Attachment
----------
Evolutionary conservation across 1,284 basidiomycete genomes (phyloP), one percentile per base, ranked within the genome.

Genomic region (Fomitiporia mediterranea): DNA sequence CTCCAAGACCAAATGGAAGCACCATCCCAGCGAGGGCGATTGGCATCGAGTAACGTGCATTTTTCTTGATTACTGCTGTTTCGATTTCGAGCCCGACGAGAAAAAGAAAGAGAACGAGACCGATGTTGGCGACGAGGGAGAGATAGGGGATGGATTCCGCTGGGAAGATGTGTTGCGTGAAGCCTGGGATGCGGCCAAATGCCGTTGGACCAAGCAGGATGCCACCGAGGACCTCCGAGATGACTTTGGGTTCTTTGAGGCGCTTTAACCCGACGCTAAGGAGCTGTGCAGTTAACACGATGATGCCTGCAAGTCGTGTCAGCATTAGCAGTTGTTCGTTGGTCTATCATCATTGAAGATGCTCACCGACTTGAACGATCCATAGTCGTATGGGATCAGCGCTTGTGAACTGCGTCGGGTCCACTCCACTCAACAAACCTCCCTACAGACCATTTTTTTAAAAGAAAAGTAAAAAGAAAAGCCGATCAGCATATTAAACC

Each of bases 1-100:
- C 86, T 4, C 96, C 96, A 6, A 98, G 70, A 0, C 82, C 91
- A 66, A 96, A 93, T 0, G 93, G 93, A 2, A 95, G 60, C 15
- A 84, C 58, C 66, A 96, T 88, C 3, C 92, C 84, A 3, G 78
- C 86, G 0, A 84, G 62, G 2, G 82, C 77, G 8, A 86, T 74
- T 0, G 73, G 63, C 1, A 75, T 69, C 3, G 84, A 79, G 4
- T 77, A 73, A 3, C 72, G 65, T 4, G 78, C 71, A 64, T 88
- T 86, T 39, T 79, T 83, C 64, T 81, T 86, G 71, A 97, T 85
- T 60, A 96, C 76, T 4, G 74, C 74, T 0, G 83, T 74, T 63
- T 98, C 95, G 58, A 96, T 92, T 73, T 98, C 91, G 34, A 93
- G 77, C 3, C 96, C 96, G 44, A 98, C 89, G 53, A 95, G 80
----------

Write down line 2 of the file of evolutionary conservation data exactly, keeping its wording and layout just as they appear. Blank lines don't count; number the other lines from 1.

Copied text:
Genomic region (Fomitiporia mediterranea): DNA sequence CTCCAAGACCAAATGGAAGCACCATCCCAGCGAGGGCGATTGGCATCGAGTAACGTGCATTTTTCTTGATTACTGCTGTTTCGATTTCGAGCCCGACGAGAAAAAGAAAGAGAACGAGACCGATGTTGGCGACGAGGGAGAGATAGGGGATGGATTCCGCTGGGAAGATGTGTTGCGTGAAGCCTGGGATGCGGCCAAATGCCGTTGGACCAAGCAGGATGCCACCGAGGACCTCCGAGATGACTTTGGGTTCTTTGAGGCGCTTTAACCCGACGCTAAGGAGCTGTGCAGTTAACACGATGATGCCTGCAAGTCGTGTCAGCATTAGCAGTTGTTCGTTGGTCTATCATCATTGAAGATGCTCACCGACTTGAACGATCCATAGTCGTATGGGATCAGCGCTTGTGAACTGCGTCGGGTCCACTCCACTCAACAAACCTCCCTACAGACCATTTTTTTAAAAGAAAAGTAAAAAGAAAAGCCGATCAGCATATTAAACC